Furthermore, these species-specific differences need to be accounted for to understand any reaction to stress treatments. Overall, Celtis showed a system that focuses on the survival of the individual, possibly through a laborious and high-C demanding compartmentation and repair. One consequence is a long-term reduction or cessation of growth, to reduce structural growth sink and save C to cope with this stress response. The considerably low growth rates, probably associated with the shock of replanting, are consistent with trees that are capable of naturally growing in ravines and very rocky, unfavorable soils (Gucker, 2011). Celtis has been rated as the most damage-resistant species following hurricane damage (Xi and Peet, 2008), and a successful species in the rehabilitation of mining sites (Ashby et al., 1984). On the contrary, Fraxinus shows a high capacity for resource acquisition, compartmentalization after wounds, and growth recovery. This possibly explains its wide distribution across North America, ranging from southeastern Alberta, through central Montana to southeastern Texas, Florida, and up the east coast to Halifax (Kindscher and Holah, 1998). Although this species shows good climate adaptability, it is most often described in association with riparian areas, floodplains, and swamps, but is also found in areas that experience drought.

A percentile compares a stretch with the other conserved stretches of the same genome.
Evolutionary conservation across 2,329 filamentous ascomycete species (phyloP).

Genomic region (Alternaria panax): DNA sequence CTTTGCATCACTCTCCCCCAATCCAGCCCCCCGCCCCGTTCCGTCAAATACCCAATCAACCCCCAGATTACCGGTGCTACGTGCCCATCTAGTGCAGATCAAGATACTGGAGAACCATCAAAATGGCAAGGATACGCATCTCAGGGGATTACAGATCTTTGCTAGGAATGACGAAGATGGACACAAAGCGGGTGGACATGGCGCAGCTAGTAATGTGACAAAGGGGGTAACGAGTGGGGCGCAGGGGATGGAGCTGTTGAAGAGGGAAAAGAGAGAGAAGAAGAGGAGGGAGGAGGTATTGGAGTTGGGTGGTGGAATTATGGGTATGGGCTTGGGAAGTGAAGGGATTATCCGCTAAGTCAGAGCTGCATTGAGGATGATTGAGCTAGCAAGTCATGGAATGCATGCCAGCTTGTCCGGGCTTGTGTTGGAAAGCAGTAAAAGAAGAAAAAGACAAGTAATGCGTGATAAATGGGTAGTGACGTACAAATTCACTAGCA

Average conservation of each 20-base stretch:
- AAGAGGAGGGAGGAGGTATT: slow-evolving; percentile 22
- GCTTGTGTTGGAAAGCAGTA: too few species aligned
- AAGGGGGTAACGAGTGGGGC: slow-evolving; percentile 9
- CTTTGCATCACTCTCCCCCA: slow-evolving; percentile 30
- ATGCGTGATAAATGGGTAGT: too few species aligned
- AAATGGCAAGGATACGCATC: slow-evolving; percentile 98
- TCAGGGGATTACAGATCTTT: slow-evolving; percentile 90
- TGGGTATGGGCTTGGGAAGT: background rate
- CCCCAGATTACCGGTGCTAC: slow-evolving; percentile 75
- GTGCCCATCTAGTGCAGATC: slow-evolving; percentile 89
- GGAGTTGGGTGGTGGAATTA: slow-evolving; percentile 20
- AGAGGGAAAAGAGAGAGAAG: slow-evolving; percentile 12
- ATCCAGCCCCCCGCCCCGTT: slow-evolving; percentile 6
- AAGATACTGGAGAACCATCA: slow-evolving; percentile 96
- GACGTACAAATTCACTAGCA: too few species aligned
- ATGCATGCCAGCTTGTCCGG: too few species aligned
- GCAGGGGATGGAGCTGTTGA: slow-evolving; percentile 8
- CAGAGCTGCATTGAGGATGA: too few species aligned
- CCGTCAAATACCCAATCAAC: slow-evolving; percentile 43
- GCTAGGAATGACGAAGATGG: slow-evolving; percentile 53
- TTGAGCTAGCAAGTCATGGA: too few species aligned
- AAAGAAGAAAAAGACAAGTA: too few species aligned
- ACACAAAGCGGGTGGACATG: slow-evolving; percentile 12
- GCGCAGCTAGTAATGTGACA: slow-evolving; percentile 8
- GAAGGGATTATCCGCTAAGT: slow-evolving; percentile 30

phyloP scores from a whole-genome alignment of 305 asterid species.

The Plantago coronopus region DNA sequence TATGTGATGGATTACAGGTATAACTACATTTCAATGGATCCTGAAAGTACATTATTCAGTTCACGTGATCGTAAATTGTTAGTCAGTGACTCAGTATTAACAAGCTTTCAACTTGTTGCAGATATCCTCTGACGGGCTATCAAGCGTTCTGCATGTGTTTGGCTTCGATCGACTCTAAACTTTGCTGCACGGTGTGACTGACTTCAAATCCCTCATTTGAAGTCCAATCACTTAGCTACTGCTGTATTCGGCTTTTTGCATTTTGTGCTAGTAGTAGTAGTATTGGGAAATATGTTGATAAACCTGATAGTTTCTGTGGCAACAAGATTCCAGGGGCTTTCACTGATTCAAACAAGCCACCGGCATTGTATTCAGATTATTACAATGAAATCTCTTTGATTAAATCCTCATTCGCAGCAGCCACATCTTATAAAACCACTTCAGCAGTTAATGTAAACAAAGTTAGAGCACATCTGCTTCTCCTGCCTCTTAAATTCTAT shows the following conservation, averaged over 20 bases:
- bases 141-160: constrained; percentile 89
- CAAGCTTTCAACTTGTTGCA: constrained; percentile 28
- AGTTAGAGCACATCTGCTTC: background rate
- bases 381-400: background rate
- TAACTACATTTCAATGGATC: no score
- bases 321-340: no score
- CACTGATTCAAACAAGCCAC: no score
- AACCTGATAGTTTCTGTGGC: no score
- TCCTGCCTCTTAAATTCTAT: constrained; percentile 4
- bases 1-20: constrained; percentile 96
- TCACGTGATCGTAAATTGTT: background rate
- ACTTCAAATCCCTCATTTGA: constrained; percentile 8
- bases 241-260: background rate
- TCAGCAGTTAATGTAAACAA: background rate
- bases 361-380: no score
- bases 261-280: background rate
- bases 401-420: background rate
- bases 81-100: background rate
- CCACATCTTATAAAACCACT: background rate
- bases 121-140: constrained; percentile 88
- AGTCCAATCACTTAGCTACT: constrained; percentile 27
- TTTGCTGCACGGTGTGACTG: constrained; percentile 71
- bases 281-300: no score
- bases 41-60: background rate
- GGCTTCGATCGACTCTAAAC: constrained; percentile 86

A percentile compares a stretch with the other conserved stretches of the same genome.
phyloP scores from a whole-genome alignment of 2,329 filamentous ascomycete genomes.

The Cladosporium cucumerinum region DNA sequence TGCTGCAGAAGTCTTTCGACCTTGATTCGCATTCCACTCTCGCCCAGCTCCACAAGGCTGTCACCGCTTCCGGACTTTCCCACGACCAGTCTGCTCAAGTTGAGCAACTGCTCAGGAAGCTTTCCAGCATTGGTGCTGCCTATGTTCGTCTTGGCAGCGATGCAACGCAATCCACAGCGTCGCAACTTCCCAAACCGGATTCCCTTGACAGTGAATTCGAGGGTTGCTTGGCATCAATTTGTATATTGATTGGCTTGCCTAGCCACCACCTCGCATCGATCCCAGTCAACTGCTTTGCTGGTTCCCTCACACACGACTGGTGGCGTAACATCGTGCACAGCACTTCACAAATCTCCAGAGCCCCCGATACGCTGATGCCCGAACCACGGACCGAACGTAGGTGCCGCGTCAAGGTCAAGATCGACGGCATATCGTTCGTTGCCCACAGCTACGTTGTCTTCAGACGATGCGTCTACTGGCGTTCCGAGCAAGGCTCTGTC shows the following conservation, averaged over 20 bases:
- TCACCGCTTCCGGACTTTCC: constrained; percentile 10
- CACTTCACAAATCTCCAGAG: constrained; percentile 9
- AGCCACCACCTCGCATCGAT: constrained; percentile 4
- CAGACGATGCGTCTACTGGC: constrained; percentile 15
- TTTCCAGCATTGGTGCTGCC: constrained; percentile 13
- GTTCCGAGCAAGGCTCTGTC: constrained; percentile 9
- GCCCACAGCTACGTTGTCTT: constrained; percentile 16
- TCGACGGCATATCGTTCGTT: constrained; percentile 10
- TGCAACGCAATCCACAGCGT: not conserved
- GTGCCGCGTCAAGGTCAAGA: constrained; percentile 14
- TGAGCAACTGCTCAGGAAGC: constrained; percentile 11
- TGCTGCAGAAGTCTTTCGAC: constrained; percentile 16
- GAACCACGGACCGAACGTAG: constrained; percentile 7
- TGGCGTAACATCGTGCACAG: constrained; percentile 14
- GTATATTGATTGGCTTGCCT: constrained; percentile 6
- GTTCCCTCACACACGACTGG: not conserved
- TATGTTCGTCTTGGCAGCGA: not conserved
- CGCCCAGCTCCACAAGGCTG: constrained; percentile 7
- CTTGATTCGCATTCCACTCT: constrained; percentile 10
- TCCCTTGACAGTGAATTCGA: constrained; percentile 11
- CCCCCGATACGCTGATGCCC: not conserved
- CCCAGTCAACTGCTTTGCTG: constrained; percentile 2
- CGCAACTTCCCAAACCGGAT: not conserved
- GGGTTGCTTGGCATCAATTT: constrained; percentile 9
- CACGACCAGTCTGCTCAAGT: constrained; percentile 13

Finally, increasing stress does not imply a greater reduction in woody mass production. Although differences in their tolerance to damage were evident, neither species showed mortality with increasing stress. This indicates their suitability as urban trees. However, although this experiment shows the high capacity for adaptability of both Celtis and Fraxinus, it should be noted that physical damage still increases the occurrence of fungal and pathogenic infections, and vulnerability to insects, and therefore, injury should be avoided whenever possible (Clair-Maczulajtys et al., 1999). These conclusions do not take into account the emerald ash borer, which is posing a serious threat to Fraxinus health and vitality, and call into question the recommendation of planting Fraxinus in the urban setting (Klooster et al., 2018).
Conclusion and Study Limitations
Both in vigorous or declining trees, multiple damage treatments do not have a cumulative effect on growth. Furthermore, for the vigorous Fraxinus, low intensity damage treatments stimulated growth after one or two growing seasons, which allowed a compensatory growth and at times an enhanced growth compared to control trees. This highlights the fact that damage can have a negative effect only above a certain threshold. Moreover, when surveying tree health, monitoring of damage impact should thus be done not only in the short term, but also years after damage occurs.